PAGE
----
Digital Labor

Michael Grabell


Michael Grabell writes about economic and labor issues for ProPublica, where he has produced stories for the New York Times, NPR, CBS News, USA Today and Time magazine. He most recently produced a series of stories documenting wage theft and safety problems in the growing blue-collar temp staffing industry. ProPublica is a non-profit news outlet founded in 2008 to fill the gap in in-depth reporting as the media was cutting back the resources needed for such journalism. Grabell is the author of Money Well Spent? (Perseus, 2013), a nonfiction book chronicling President Obama’s attempts to revive the economy from the Great Recession, as well as the poetry chapbook, Macho Man (Finishing Line Press, 2014).

Temp Land: Working in the New Economy
The U.S. economy now has more temp workers than ever before. One-seventh of the total job growth since the recession has been in the temp sector, and the American Staffing Association estimates that a tenth of all workers find a job at a staffing agency every year. Nearly all the growth has come in low-paying blue-collar jobs at factories and warehouses, where workers suffer high injury rates and face fees that depress their pay below minimum wage.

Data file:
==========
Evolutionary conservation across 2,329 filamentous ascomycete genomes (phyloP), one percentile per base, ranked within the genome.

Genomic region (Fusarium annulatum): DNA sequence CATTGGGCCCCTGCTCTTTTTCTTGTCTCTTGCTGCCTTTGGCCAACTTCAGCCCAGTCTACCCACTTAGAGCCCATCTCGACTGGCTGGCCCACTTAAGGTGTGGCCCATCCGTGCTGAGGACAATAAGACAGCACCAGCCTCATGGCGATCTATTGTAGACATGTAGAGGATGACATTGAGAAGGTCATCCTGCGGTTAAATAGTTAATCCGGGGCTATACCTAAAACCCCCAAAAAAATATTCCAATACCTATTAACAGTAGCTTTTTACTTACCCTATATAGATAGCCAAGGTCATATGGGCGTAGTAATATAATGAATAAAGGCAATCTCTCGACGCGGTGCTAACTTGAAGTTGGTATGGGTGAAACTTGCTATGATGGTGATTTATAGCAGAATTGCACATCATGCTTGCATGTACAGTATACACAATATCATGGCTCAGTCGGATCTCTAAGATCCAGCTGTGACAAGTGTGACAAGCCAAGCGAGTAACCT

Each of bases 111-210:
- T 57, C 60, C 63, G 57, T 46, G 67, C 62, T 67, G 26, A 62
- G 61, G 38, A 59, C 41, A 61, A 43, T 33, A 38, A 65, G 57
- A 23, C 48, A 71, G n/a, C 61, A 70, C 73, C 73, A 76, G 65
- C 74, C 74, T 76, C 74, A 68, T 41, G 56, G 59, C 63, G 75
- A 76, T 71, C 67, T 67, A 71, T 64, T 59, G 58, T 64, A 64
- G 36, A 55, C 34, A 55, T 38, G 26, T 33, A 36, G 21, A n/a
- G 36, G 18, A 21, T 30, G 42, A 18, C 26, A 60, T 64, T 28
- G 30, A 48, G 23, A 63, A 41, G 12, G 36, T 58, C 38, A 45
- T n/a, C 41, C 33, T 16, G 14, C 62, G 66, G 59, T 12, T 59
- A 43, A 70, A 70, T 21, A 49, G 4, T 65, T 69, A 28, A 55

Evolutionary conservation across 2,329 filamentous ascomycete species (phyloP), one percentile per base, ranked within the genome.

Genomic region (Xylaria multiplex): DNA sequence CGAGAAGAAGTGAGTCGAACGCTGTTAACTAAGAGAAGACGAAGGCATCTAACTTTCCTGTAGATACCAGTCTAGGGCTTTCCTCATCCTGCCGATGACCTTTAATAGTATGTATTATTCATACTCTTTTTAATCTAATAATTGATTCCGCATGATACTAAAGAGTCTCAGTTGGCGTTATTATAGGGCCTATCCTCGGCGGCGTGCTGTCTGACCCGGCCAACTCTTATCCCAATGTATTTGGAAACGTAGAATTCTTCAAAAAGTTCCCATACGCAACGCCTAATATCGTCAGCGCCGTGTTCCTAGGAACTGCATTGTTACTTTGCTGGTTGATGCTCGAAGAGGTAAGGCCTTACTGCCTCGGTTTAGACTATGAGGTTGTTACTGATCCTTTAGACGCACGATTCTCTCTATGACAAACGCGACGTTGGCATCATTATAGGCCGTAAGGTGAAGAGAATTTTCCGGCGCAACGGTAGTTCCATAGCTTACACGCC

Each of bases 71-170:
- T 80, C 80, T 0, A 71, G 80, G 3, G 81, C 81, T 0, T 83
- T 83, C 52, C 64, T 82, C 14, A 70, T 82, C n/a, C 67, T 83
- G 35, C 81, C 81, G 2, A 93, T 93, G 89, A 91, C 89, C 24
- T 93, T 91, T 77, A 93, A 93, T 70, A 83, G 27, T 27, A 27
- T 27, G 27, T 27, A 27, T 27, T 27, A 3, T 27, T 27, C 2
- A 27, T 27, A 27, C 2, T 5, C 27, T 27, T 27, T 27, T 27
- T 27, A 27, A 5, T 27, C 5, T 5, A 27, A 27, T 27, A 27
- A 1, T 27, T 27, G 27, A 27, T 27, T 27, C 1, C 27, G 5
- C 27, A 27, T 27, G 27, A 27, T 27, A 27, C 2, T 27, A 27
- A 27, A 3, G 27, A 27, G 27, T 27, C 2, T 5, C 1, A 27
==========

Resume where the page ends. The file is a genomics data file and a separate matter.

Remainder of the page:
The growth has led to a proliferation of what researchers have begun to call “temp towns.” They are often dense Latino immigrant neighborhoods teeming with temp agencies. Or they are cities where it has become nearly impossible even for white and African-Americans with vocational training to find blue-collar work without being hired through a temp firm.

Grabell, an investigative reporter for ProPublica, takes us to these temp towns, where workers wait for hours in labor halls in a modern-day version of the “shape up” or line up in alleyways for neighborhood labor brokers known as “raiteros” to shuttle them to the supply chain of some of America’s largest companies.

He will also present a new data analysis by ProPublica, which shows that temp workers have higher injury rates than regular employees doing the same type of work. The research took an experimental approach using workers’ compensation claims data from Florida, California, Massachusetts, Minnesota and Oregon. Temp workers are at greater risk of severe injuries such as amputations, and the injury rate is growing.

Grabell will tell the stories of the workers behind the data from first-person interviews and OSHA investigative files.

Temp Land: Working in the New Economy
Fri, November 14
05:15 PM - 06:00 PM

The Death of Employment; Long Live Worker Rights
Fri, November 14
10:45 AM - 01:15 PM